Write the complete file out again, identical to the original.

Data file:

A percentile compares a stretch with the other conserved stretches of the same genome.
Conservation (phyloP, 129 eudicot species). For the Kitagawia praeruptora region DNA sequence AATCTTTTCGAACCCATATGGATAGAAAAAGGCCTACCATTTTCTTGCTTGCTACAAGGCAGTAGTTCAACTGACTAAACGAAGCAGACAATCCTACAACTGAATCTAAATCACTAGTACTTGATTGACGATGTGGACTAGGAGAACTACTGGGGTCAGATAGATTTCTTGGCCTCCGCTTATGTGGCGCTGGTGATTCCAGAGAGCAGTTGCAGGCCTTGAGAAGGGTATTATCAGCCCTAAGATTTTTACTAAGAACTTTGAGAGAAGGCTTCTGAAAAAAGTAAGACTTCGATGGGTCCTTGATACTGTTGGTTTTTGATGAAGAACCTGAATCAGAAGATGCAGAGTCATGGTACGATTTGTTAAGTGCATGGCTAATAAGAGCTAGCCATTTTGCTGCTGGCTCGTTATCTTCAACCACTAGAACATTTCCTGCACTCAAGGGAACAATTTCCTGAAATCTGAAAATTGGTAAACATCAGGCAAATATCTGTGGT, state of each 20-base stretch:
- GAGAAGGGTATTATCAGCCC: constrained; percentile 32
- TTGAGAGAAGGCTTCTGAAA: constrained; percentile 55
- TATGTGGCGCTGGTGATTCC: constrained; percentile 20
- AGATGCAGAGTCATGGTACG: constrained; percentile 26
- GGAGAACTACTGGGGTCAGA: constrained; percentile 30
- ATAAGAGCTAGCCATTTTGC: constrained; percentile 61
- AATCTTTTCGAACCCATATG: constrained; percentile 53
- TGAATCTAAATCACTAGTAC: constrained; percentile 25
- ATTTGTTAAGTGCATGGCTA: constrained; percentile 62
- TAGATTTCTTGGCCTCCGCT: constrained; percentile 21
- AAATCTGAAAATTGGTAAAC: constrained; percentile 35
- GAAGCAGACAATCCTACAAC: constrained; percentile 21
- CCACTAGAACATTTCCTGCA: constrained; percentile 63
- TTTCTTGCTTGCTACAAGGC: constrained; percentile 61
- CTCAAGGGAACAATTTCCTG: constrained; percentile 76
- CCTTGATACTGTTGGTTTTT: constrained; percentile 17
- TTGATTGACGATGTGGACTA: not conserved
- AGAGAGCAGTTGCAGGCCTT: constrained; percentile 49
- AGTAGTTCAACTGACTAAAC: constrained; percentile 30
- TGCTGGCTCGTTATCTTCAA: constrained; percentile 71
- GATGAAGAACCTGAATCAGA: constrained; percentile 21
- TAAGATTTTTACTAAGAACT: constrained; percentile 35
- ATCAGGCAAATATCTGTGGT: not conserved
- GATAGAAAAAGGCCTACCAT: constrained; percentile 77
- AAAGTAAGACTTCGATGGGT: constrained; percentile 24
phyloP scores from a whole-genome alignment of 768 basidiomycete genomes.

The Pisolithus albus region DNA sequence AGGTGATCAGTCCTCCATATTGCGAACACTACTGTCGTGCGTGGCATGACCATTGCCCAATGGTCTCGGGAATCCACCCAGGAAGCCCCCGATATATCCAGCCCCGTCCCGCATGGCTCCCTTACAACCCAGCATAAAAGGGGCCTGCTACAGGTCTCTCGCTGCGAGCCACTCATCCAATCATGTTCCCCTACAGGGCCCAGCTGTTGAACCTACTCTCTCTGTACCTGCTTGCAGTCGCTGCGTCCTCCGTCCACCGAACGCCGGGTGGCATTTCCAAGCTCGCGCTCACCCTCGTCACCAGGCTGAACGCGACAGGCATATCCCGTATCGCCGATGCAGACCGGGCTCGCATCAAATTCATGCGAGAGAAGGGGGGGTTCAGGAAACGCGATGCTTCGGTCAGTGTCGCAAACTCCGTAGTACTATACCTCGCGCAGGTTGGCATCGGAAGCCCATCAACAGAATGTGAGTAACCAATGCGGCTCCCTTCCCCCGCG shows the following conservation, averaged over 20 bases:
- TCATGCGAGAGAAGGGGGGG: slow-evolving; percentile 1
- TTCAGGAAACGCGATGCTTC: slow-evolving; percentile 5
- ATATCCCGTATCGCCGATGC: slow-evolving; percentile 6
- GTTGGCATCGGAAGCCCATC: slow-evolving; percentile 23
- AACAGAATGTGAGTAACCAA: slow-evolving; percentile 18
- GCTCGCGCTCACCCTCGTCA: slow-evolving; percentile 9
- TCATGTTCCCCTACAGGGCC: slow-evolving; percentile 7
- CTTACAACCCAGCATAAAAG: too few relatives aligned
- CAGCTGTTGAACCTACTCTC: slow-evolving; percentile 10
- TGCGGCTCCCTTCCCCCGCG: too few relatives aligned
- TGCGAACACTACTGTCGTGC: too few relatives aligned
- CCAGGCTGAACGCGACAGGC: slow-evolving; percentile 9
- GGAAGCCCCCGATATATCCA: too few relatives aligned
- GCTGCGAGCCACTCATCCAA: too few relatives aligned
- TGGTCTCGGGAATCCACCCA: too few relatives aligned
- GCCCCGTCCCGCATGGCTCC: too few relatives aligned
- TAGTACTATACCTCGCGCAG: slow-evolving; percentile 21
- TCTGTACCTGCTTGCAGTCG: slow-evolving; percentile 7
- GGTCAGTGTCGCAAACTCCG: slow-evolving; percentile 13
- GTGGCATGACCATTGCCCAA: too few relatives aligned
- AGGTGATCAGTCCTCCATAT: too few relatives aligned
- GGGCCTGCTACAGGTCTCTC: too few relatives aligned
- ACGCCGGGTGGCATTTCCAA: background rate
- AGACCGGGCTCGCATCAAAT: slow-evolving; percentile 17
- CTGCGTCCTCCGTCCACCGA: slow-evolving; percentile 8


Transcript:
A percentile compares a stretch with the other conserved stretches of the same genome.
Conservation (phyloP, 129 eudicot species). For the Kitagawia praeruptora region DNA sequence AATCTTTTCGAACCCATATGGATAGAAAAAGGCCTACCATTTTCTTGCTTGCTACAAGGCAGTAGTTCAACTGACTAAACGAAGCAGACAATCCTACAACTGAATCTAAATCACTAGTACTTGATTGACGATGTGGACTAGGAGAACTACTGGGGTCAGATAGATTTCTTGGCCTCCGCTTATGTGGCGCTGGTGATTCCAGAGAGCAGTTGCAGGCCTTGAGAAGGGTATTATCAGCCCTAAGATTTTTACTAAGAACTTTGAGAGAAGGCTTCTGAAAAAAGTAAGACTTCGATGGGTCCTTGATACTGTTGGTTTTTGATGAAGAACCTGAATCAGAAGATGCAGAGTCATGGTACGATTTGTTAAGTGCATGGCTAATAAGAGCTAGCCATTTTGCTGCTGGCTCGTTATCTTCAACCACTAGAACATTTCCTGCACTCAAGGGAACAATTTCCTGAAATCTGAAAATTGGTAAACATCAGGCAAATATCTGTGGT, state of each 20-base stretch:
- GAGAAGGGTATTATCAGCCC: constrained; percentile 32
- TTGAGAGAAGGCTTCTGAAA: constrained; percentile 55
- TATGTGGCGCTGGTGATTCC: constrained; percentile 20
- AGATGCAGAGTCATGGTACG: constrained; percentile 26
- GGAGAACTACTGGGGTCAGA: constrained; percentile 30
- ATAAGAGCTAGCCATTTTGC: constrained; percentile 61
- AATCTTTTCGAACCCATATG: constrained; percentile 53
- TGAATCTAAATCACTAGTAC: constrained; percentile 25
- ATTTGTTAAGTGCATGGCTA: constrained; percentile 62
- TAGATTTCTTGGCCTCCGCT: constrained; percentile 21
- AAATCTGAAAATTGGTAAAC: constrained; percentile 35
- GAAGCAGACAATCCTACAAC: constrained; percentile 21
- CCACTAGAACATTTCCTGCA: constrained; percentile 63
- TTTCTTGCTTGCTACAAGGC: constrained; percentile 61
- CTCAAGGGAACAATTTCCTG: constrained; percentile 76
- CCTTGATACTGTTGGTTTTT: constrained; percentile 17
- TTGATTGACGATGTGGACTA: not conserved
- AGAGAGCAGTTGCAGGCCTT: constrained; percentile 49
- AGTAGTTCAACTGACTAAAC: constrained; percentile 30
- TGCTGGCTCGTTATCTTCAA: constrained; percentile 71
- GATGAAGAACCTGAATCAGA: constrained; percentile 21
- TAAGATTTTTACTAAGAACT: constrained; percentile 35
- ATCAGGCAAATATCTGTGGT: not conserved
- GATAGAAAAAGGCCTACCAT: constrained; percentile 77
- AAAGTAAGACTTCGATGGGT: constrained; percentile 24
phyloP scores from a whole-genome alignment of 768 basidiomycete genomes.

The Pisolithus albus region DNA sequence AGGTGATCAGTCCTCCATATTGCGAACACTACTGTCGTGCGTGGCATGACCATTGCCCAATGGTCTCGGGAATCCACCCAGGAAGCCCCCGATATATCCAGCCCCGTCCCGCATGGCTCCCTTACAACCCAGCATAAAAGGGGCCTGCTACAGGTCTCTCGCTGCGAGCCACTCATCCAATCATGTTCCCCTACAGGGCCCAGCTGTTGAACCTACTCTCTCTGTACCTGCTTGCAGTCGCTGCGTCCTCCGTCCACCGAACGCCGGGTGGCATTTCCAAGCTCGCGCTCACCCTCGTCACCAGGCTGAACGCGACAGGCATATCCCGTATCGCCGATGCAGACCGGGCTCGCATCAAATTCATGCGAGAGAAGGGGGGGTTCAGGAAACGCGATGCTTCGGTCAGTGTCGCAAACTCCGTAGTACTATACCTCGCGCAGGTTGGCATCGGAAGCCCATCAACAGAATGTGAGTAACCAATGCGGCTCCCTTCCCCCGCG shows the following conservation, averaged over 20 bases:
- TCATGCGAGAGAAGGGGGGG: slow-evolving; percentile 1
- TTCAGGAAACGCGATGCTTC: slow-evolving; percentile 5
- ATATCCCGTATCGCCGATGC: slow-evolving; percentile 6
- GTTGGCATCGGAAGCCCATC: slow-evolving; percentile 23
- AACAGAATGTGAGTAACCAA: slow-evolving; percentile 18
- GCTCGCGCTCACCCTCGTCA: slow-evolving; percentile 9
- TCATGTTCCCCTACAGGGCC: slow-evolving; percentile 7
- CTTACAACCCAGCATAAAAG: too few relatives aligned
- CAGCTGTTGAACCTACTCTC: slow-evolving; percentile 10
- TGCGGCTCCCTTCCCCCGCG: too few relatives aligned
- TGCGAACACTACTGTCGTGC: too few relatives aligned
- CCAGGCTGAACGCGACAGGC: slow-evolving; percentile 9
- GGAAGCCCCCGATATATCCA: too few relatives aligned
- GCTGCGAGCCACTCATCCAA: too few relatives aligned
- TGGTCTCGGGAATCCACCCA: too few relatives aligned
- GCCCCGTCCCGCATGGCTCC: too few relatives aligned
- TAGTACTATACCTCGCGCAG: slow-evolving; percentile 21
- TCTGTACCTGCTTGCAGTCG: slow-evolving; percentile 7
- GGTCAGTGTCGCAAACTCCG: slow-evolving; percentile 13
- GTGGCATGACCATTGCCCAA: too few relatives aligned
- AGGTGATCAGTCCTCCATAT: too few relatives aligned
- GGGCCTGCTACAGGTCTCTC: too few relatives aligned
- ACGCCGGGTGGCATTTCCAA: background rate
- AGACCGGGCTCGCATCAAAT: slow-evolving; percentile 17
- CTGCGTCCTCCGTCCACCGA: slow-evolving; percentile 8